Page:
# Sum of I/O Current for Uno

Hi,

Im new in this, need to understand about these two issue related to the statement below

"Sum of currents out of all input/output pins combined: 200mA"

1. This means that if all component is turn on simultaneously right? even if i have total max current of 320mA for all of my components but not all are turn on at the same time, it should be fine, correct? for example, if i have 10 LED, only one is turned on one at a time for each second, the sum of current will only be 20mA?

2. if the su of current is 200mA only, how it is not an issue when we're using ESP-01 which some say it will use more than 200mA when transmitting?

Don't confuse I/O pins with power pins.
The 5volt power pin on an Uno can provide about 450mA on USB power.
Leo..

if the su of current is 200mA only, how it is not an issue when we're using ESP-01 which some say it will use more than 200mA when transmitting?

Simple That statement is about ATmega based Arduinos and the ESP is NOT an Arduino, let alone has an ATmega chip.

This means that if all component is turn on simultaneously right?

Right. But this is a rather oversimplified statement. It comes from the data sheet that says the maximum current for the power pins should not exceed 200mA. This means you should not have more than 200mA flowing through either the power or ground wires.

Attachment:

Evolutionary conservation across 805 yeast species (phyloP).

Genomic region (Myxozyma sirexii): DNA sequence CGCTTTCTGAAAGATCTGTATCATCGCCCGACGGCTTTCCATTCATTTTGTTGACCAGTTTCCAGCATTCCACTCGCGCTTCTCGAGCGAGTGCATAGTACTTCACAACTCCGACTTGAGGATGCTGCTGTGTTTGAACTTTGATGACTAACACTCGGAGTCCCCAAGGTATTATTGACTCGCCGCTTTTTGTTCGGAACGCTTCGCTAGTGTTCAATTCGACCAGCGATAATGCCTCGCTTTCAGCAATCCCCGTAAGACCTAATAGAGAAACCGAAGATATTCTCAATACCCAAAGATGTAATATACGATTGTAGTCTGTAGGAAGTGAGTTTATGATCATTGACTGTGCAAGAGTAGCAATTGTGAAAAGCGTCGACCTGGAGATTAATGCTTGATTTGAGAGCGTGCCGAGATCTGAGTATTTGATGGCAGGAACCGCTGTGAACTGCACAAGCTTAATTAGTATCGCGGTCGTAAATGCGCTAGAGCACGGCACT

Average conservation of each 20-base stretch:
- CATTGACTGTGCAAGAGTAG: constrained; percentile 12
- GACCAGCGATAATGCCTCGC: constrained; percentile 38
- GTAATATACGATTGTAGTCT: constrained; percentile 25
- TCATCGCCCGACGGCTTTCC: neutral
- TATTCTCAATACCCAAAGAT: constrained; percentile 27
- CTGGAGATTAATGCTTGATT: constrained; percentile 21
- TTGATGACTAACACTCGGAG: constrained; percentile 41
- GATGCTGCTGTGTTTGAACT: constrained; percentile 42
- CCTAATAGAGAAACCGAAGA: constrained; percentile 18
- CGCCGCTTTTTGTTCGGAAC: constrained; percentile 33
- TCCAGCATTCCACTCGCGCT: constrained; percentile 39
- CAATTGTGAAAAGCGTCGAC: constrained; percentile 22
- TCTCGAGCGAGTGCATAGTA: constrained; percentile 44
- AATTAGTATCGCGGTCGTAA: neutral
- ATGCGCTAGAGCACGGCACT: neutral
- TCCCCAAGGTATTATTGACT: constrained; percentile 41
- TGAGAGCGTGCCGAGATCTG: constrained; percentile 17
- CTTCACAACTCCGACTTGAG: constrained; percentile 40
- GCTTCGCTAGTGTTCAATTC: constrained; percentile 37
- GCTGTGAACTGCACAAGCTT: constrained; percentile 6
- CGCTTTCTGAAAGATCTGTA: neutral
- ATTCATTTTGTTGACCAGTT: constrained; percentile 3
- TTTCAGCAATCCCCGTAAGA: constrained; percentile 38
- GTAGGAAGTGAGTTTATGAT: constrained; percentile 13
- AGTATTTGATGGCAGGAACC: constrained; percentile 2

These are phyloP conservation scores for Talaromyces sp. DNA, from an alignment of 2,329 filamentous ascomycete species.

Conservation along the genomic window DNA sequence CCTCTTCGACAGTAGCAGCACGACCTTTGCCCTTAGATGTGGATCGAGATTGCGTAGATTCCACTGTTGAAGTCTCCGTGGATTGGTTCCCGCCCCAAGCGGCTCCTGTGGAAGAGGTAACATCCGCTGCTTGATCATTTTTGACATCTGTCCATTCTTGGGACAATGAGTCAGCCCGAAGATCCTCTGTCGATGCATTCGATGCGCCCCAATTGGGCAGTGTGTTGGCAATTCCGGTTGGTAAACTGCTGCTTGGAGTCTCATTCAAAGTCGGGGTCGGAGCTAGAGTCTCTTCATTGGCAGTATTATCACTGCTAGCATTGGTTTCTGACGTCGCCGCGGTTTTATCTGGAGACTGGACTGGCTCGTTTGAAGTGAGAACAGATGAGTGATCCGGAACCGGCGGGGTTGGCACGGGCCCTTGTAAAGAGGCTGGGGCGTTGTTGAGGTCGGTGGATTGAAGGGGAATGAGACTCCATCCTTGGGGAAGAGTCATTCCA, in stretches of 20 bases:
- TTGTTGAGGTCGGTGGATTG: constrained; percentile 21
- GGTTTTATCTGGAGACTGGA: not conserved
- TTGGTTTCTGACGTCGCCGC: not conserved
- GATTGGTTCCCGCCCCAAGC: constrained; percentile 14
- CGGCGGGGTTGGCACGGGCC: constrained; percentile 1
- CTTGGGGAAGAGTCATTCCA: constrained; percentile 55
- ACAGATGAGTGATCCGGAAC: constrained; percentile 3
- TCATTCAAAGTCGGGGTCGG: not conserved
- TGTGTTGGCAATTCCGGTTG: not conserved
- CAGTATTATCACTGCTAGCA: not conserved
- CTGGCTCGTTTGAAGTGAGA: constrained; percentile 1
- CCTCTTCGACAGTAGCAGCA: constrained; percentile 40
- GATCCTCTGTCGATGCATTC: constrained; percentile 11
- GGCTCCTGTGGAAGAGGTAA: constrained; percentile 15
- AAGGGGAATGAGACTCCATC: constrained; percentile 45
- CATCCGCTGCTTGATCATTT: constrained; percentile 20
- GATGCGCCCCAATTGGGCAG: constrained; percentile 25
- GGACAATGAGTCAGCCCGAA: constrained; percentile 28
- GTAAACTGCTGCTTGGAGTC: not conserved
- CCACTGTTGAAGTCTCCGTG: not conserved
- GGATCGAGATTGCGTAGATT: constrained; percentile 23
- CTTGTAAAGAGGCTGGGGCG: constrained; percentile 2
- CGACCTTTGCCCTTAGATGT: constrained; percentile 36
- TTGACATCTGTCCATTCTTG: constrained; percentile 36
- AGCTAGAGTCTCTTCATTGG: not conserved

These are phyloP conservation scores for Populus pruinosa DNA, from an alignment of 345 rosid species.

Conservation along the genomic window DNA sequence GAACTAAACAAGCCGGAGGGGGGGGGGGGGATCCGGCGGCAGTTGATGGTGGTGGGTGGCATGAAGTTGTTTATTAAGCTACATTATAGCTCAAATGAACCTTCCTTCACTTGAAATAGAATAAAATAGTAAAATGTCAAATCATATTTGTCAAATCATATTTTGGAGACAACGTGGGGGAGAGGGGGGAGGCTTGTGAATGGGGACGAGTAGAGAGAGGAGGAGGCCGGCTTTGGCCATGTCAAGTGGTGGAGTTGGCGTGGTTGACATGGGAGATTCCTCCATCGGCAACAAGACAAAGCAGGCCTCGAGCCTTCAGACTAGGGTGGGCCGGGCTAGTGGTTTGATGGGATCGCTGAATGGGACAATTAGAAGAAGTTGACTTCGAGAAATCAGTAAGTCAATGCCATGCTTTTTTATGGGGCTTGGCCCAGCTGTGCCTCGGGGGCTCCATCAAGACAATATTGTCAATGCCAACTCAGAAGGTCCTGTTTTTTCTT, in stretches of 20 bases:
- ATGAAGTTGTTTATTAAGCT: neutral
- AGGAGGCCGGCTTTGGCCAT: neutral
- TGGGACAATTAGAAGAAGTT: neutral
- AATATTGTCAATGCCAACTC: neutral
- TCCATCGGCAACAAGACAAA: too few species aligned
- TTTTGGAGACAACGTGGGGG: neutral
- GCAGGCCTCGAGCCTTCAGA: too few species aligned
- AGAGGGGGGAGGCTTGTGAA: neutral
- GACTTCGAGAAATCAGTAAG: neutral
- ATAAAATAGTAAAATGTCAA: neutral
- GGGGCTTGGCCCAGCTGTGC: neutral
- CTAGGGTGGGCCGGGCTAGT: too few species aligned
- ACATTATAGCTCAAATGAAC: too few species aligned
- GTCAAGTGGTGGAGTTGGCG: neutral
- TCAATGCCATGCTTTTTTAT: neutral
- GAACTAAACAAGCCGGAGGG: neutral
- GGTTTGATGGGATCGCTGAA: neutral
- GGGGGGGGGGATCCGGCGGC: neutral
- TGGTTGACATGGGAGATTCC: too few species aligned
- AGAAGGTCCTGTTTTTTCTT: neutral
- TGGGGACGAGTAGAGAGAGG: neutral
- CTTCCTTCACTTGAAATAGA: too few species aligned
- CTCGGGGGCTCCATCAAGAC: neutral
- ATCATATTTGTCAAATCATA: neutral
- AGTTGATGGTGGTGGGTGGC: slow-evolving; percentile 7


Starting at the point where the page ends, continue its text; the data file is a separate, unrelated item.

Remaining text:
Obviously if an led is not on it is not drawing current but in theory you can have 200mA of current being sourced and 200mA of current being sunk through the processor.

However it is not that simple as limits apply to grouped of pins, for example the sum of currents being drawn from the analogue pins must not exceed 100mA. See the data sheet for the ATmega processor for a full table.

But remember an ESP is no in any way shape or form an Arduino.

It is an issue on some boards, which have a smaller 3.3V regulator than the UNO. Using those to power the ESP8266 makes them sizzling hot. When I saw that, I didn't continue to find out whether it still worked. It's not just about the regulator, it's also about the size of the PCB thermal footprint that allows the regulator to cool. This is why it is a good idea to use an ESP board that has its own regulator if you're running from 5V.